Columbus didn't believe the earth was flat. And it certainly wasn't "proven science" of the time.

Your use of the word "proof" is problematic. A theory supported by a massive amount of evidence that provides a way to make realistic conjectures and predictions is different from a religious belief. Enough evidence and predictive power means you can consider a theory proven. Evolution is a good example.

However, it's not the kind of proof used in deductive logic. You can certainly argue that scientific theories can't be proved because the laws of physics might change tomorrow or Jesus will fly down on a white horse. But until that happens, scientists will carry on as if their theories have meaning and are useful enough to construct the modern world.

“Ok, maybe I know a little bit.”

Since: Sep 12

But I don't know that.

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#88
Jan 25, 2013
 
Saw an article yesterday on a new type of DNA discovered, I believe, within human cells. There is so much that is unknown that even the most advanced information we possessed until now is now incomplete. All that is is infinite in nature, and what we think we know as fact may be disproved at any moment. I just find it so hypocritical when people who believe they are the scientific, open minds, but they rigidly adhere to their beliefs. Reminds me of a verse in Psalms that says God laughs on high and holds them in derision. I know who I have believed and am always ready to give an answer for the hope that is within. Therein is the operative word. Hope. I have an endless hope of a future because of a loving creator. Without a loving creator anyone is at the mercy of evolution or whatever force they believe to be driving all that we know. If the big bang or evolution did anything then another occurrence can re-do or undo spontaneously without regard to anything. It turned man from pond life. It can turn it back. Your great great great grandkids could be frogs or monkeys or whatever is suited to life at that time. Even if you, or they, remain human there is no hope of anyone with any power who cares about you, or them, one way or the other,and there is no hope for any future beyond what you live on earth. Without a belief in a loving creator who prepares an afterlife, when you and your children and grandchildren pass you will simply stop existing. May be ok for you,but is it what one really wants for their children or grandchildren?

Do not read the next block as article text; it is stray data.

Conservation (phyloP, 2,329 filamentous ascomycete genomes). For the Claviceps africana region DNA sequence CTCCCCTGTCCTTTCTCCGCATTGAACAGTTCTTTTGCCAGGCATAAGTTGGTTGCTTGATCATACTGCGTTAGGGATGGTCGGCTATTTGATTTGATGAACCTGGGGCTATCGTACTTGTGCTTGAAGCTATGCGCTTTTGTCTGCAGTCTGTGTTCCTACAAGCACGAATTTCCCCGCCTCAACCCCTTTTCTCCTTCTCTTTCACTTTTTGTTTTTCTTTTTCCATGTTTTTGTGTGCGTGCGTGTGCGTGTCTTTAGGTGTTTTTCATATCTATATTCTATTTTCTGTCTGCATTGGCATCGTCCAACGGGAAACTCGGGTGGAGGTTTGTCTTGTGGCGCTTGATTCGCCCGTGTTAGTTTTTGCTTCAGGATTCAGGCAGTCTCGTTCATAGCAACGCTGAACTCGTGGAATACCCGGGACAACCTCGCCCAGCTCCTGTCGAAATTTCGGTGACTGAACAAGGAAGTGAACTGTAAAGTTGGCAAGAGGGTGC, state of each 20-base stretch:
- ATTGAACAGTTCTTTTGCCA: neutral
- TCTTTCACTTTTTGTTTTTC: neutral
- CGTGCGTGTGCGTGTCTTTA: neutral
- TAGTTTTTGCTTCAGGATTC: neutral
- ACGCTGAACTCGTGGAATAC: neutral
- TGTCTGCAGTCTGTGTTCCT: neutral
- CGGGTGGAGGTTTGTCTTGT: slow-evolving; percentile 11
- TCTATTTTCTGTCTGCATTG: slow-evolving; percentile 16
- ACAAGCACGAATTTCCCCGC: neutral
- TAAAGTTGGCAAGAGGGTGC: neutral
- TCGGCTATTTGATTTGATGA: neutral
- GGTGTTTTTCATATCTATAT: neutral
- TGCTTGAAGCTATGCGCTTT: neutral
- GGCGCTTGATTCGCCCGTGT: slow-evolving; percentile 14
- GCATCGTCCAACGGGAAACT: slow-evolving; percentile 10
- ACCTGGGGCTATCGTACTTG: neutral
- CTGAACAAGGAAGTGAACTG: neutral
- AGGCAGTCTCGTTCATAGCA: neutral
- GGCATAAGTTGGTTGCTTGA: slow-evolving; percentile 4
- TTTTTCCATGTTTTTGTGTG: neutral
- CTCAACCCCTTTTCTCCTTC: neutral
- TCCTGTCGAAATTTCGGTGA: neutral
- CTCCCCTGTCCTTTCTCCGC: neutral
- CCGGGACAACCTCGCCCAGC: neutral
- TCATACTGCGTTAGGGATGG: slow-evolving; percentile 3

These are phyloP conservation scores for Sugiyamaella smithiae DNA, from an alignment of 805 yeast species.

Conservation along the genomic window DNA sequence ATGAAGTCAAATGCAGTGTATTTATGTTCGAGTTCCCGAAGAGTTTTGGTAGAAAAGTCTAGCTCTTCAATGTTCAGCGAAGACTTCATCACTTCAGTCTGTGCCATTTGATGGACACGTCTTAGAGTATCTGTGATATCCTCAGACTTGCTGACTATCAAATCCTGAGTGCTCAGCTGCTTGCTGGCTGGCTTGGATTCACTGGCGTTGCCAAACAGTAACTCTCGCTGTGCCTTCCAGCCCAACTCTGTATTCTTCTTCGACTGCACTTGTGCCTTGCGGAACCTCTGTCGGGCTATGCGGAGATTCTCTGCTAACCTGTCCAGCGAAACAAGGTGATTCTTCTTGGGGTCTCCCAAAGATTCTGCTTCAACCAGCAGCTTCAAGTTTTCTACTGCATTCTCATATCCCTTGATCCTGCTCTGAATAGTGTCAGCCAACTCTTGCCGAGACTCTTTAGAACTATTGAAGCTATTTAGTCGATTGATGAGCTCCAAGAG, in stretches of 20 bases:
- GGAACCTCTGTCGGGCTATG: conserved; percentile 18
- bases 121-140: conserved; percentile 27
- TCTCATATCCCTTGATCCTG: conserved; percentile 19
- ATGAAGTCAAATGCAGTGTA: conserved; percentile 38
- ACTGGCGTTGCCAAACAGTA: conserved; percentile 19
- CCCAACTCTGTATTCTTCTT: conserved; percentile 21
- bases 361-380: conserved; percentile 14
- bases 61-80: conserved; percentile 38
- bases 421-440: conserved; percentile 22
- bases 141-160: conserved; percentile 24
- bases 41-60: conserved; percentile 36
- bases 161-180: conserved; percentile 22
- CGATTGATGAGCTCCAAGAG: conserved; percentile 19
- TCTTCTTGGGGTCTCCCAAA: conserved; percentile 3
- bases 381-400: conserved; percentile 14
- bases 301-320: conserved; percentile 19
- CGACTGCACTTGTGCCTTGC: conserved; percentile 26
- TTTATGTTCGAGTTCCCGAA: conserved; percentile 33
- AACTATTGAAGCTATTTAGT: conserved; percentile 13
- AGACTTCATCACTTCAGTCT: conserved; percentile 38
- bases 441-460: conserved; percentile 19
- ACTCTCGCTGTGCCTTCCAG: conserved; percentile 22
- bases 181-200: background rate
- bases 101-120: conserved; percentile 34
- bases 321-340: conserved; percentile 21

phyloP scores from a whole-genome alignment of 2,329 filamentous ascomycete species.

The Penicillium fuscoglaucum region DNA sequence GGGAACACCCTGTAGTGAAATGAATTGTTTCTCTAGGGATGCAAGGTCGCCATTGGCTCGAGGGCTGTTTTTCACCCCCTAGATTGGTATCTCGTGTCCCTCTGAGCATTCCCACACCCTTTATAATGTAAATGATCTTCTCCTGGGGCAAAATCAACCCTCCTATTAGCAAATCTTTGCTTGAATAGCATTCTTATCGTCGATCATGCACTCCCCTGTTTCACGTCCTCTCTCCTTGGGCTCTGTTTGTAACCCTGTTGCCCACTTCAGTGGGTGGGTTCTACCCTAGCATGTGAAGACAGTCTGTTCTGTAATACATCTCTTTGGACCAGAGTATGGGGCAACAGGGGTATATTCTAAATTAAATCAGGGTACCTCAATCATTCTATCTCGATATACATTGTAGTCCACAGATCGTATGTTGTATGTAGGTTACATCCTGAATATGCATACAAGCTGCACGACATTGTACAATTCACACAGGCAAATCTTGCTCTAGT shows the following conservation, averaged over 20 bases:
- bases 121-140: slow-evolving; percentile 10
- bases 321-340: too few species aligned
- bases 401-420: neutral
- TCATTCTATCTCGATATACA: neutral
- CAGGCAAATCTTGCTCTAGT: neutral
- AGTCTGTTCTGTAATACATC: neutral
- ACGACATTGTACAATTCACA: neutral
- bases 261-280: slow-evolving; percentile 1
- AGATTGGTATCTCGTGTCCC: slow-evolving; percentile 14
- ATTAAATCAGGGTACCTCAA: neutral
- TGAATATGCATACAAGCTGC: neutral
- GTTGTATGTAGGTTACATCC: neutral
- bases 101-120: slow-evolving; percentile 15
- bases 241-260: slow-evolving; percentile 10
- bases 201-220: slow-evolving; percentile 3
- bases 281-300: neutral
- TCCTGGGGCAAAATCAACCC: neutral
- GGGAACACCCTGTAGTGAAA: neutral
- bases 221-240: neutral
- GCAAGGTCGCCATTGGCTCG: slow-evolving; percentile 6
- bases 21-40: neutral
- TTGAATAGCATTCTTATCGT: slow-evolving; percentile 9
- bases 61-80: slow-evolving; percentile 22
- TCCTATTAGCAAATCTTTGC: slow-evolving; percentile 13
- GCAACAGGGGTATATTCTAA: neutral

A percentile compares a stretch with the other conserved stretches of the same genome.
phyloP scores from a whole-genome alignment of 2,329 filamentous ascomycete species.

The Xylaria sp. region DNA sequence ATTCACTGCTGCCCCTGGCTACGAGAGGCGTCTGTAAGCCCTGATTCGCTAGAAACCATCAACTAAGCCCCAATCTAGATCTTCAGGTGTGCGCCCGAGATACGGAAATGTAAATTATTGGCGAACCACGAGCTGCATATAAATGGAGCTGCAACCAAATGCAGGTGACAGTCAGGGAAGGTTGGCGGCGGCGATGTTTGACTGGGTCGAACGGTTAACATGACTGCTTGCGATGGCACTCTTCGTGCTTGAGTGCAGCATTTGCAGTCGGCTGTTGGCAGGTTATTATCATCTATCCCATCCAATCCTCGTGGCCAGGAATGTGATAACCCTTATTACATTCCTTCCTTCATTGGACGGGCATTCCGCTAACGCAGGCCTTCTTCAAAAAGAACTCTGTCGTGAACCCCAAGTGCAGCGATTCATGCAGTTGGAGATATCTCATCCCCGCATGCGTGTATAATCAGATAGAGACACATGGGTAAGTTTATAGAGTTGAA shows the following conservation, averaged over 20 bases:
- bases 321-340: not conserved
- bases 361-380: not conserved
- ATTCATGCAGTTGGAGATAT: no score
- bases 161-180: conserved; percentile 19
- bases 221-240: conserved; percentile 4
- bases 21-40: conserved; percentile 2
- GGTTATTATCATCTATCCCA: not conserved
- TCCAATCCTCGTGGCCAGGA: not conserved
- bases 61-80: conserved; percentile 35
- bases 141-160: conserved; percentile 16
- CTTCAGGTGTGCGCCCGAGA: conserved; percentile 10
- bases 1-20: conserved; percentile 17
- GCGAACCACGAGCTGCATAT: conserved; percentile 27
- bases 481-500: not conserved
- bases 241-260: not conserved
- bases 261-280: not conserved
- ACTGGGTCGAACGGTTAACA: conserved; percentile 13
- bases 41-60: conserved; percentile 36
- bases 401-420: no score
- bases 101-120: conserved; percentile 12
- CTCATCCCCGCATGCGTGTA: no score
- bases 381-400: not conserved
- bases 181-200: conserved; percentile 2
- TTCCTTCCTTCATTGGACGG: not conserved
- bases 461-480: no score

“I don't believe in mathematics”

Since: Aug 08

De Leon, TX

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#89
Jan 25, 2013
 

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Identifying a new form of DNA doesn't disprove anything we know about DNA. Of course, scientific knowledge is incomplete. It builds upon itself.

It's ludicrous to accuse scientists of rigidly clinging to their beliefs. The scientific process is to persistently question and try to disprove its conclusions.

You can take comfort in whatever religious beliefs you choose, but you have no evidence to cause me to consider them as anything resembling truth. In fact, in order to accept these beliefs, I would have to reject reason and evidence.

No thanks.
Defiant1

Deer Park, TX

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#90
Jan 25, 2013
 
Hezekiah wrote:
Identifying a new form of DNA doesn't disprove anything we know about DNA. Of course, scientific knowledge is incomplete. It builds upon itself.
It's ludicrous to accuse scientists of rigidly clinging to their beliefs. The scientific process is to persistently question and try to disprove its conclusions.
You can take comfort in whatever religious beliefs you choose, but you have no evidence to cause me to consider them as anything resembling truth. In fact, in order to accept these beliefs, I would have to reject reason and evidence.
No thanks.
"I would have to reject reason and evidence."

What is so special about this topic?. You reject reason and evidence as a liberal every damn day of the week against people who see the freak in
the White House as he really is.

“Ok, maybe I know a little bit.”